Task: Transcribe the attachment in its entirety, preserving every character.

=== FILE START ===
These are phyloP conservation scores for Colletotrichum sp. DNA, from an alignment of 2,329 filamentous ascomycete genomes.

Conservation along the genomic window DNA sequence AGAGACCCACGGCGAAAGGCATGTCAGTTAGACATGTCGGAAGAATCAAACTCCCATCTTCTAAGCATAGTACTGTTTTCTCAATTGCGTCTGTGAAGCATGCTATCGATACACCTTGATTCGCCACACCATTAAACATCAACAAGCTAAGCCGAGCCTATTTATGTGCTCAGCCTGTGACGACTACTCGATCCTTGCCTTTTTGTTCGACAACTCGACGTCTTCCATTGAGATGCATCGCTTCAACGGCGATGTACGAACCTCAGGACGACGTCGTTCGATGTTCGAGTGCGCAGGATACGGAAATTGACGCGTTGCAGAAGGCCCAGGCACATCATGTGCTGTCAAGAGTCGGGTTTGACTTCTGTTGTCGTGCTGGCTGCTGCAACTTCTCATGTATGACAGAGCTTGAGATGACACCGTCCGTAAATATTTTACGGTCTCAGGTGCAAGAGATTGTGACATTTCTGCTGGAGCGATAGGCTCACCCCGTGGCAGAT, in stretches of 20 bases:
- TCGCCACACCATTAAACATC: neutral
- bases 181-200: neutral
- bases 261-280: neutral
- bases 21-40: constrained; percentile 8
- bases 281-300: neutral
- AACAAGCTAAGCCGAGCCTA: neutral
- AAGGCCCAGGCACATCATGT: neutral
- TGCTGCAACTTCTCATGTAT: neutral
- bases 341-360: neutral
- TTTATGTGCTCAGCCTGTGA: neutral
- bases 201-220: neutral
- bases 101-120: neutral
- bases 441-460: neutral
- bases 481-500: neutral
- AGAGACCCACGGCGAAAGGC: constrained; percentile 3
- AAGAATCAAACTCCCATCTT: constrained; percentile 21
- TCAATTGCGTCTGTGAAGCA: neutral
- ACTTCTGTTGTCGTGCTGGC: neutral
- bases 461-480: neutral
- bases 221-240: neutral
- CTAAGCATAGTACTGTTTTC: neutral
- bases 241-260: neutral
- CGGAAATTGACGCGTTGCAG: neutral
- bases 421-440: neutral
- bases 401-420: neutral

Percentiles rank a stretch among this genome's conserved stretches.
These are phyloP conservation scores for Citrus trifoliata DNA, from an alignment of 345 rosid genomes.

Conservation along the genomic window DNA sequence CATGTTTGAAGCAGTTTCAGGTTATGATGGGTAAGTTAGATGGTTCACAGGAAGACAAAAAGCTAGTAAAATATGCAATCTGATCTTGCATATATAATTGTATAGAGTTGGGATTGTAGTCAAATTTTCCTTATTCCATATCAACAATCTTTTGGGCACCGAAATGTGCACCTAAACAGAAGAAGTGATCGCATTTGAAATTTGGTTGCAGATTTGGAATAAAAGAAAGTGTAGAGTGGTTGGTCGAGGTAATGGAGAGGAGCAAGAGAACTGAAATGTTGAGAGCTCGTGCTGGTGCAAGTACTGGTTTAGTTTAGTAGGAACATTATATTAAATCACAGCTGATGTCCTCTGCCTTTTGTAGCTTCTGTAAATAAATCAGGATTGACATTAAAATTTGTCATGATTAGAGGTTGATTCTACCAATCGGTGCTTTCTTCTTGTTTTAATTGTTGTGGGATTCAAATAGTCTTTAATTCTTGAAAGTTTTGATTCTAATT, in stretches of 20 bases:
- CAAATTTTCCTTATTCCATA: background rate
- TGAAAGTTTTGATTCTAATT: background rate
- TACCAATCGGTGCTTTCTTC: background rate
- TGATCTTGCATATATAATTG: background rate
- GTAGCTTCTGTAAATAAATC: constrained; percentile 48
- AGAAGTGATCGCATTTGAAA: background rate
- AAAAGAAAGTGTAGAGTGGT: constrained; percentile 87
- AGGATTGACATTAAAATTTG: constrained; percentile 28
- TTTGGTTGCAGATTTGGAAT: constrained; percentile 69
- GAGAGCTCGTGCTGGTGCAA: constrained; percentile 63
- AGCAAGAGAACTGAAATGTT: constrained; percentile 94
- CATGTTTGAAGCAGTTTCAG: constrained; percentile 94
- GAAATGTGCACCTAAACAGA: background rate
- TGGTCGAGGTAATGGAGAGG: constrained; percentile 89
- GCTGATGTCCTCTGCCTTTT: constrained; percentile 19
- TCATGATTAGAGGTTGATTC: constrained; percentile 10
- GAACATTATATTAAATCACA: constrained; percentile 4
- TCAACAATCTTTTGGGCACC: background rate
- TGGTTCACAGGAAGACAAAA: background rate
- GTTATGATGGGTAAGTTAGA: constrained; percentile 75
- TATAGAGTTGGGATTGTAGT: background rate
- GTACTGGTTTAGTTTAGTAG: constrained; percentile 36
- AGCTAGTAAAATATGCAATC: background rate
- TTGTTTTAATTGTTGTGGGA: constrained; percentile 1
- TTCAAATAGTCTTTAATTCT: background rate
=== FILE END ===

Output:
These are phyloP conservation scores for Colletotrichum sp. DNA, from an alignment of 2,329 filamentous ascomycete genomes.

Conservation along the genomic window DNA sequence AGAGACCCACGGCGAAAGGCATGTCAGTTAGACATGTCGGAAGAATCAAACTCCCATCTTCTAAGCATAGTACTGTTTTCTCAATTGCGTCTGTGAAGCATGCTATCGATACACCTTGATTCGCCACACCATTAAACATCAACAAGCTAAGCCGAGCCTATTTATGTGCTCAGCCTGTGACGACTACTCGATCCTTGCCTTTTTGTTCGACAACTCGACGTCTTCCATTGAGATGCATCGCTTCAACGGCGATGTACGAACCTCAGGACGACGTCGTTCGATGTTCGAGTGCGCAGGATACGGAAATTGACGCGTTGCAGAAGGCCCAGGCACATCATGTGCTGTCAAGAGTCGGGTTTGACTTCTGTTGTCGTGCTGGCTGCTGCAACTTCTCATGTATGACAGAGCTTGAGATGACACCGTCCGTAAATATTTTACGGTCTCAGGTGCAAGAGATTGTGACATTTCTGCTGGAGCGATAGGCTCACCCCGTGGCAGAT, in stretches of 20 bases:
- TCGCCACACCATTAAACATC: neutral
- bases 181-200: neutral
- bases 261-280: neutral
- bases 21-40: constrained; percentile 8
- bases 281-300: neutral
- AACAAGCTAAGCCGAGCCTA: neutral
- AAGGCCCAGGCACATCATGT: neutral
- TGCTGCAACTTCTCATGTAT: neutral
- bases 341-360: neutral
- TTTATGTGCTCAGCCTGTGA: neutral
- bases 201-220: neutral
- bases 101-120: neutral
- bases 441-460: neutral
- bases 481-500: neutral
- AGAGACCCACGGCGAAAGGC: constrained; percentile 3
- AAGAATCAAACTCCCATCTT: constrained; percentile 21
- TCAATTGCGTCTGTGAAGCA: neutral
- ACTTCTGTTGTCGTGCTGGC: neutral
- bases 461-480: neutral
- bases 221-240: neutral
- CTAAGCATAGTACTGTTTTC: neutral
- bases 241-260: neutral
- CGGAAATTGACGCGTTGCAG: neutral
- bases 421-440: neutral
- bases 401-420: neutral

Percentiles rank a stretch among this genome's conserved stretches.
These are phyloP conservation scores for Citrus trifoliata DNA, from an alignment of 345 rosid genomes.

Conservation along the genomic window DNA sequence CATGTTTGAAGCAGTTTCAGGTTATGATGGGTAAGTTAGATGGTTCACAGGAAGACAAAAAGCTAGTAAAATATGCAATCTGATCTTGCATATATAATTGTATAGAGTTGGGATTGTAGTCAAATTTTCCTTATTCCATATCAACAATCTTTTGGGCACCGAAATGTGCACCTAAACAGAAGAAGTGATCGCATTTGAAATTTGGTTGCAGATTTGGAATAAAAGAAAGTGTAGAGTGGTTGGTCGAGGTAATGGAGAGGAGCAAGAGAACTGAAATGTTGAGAGCTCGTGCTGGTGCAAGTACTGGTTTAGTTTAGTAGGAACATTATATTAAATCACAGCTGATGTCCTCTGCCTTTTGTAGCTTCTGTAAATAAATCAGGATTGACATTAAAATTTGTCATGATTAGAGGTTGATTCTACCAATCGGTGCTTTCTTCTTGTTTTAATTGTTGTGGGATTCAAATAGTCTTTAATTCTTGAAAGTTTTGATTCTAATT, in stretches of 20 bases:
- CAAATTTTCCTTATTCCATA: background rate
- TGAAAGTTTTGATTCTAATT: background rate
- TACCAATCGGTGCTTTCTTC: background rate
- TGATCTTGCATATATAATTG: background rate
- GTAGCTTCTGTAAATAAATC: constrained; percentile 48
- AGAAGTGATCGCATTTGAAA: background rate
- AAAAGAAAGTGTAGAGTGGT: constrained; percentile 87
- AGGATTGACATTAAAATTTG: constrained; percentile 28
- TTTGGTTGCAGATTTGGAAT: constrained; percentile 69
- GAGAGCTCGTGCTGGTGCAA: constrained; percentile 63
- AGCAAGAGAACTGAAATGTT: constrained; percentile 94
- CATGTTTGAAGCAGTTTCAG: constrained; percentile 94
- GAAATGTGCACCTAAACAGA: background rate
- TGGTCGAGGTAATGGAGAGG: constrained; percentile 89
- GCTGATGTCCTCTGCCTTTT: constrained; percentile 19
- TCATGATTAGAGGTTGATTC: constrained; percentile 10
- GAACATTATATTAAATCACA: constrained; percentile 4
- TCAACAATCTTTTGGGCACC: background rate
- TGGTTCACAGGAAGACAAAA: background rate
- GTTATGATGGGTAAGTTAGA: constrained; percentile 75
- TATAGAGTTGGGATTGTAGT: background rate
- GTACTGGTTTAGTTTAGTAG: constrained; percentile 36
- AGCTAGTAAAATATGCAATC: background rate
- TTGTTTTAATTGTTGTGGGA: constrained; percentile 1
- TTCAAATAGTCTTTAATTCT: background rate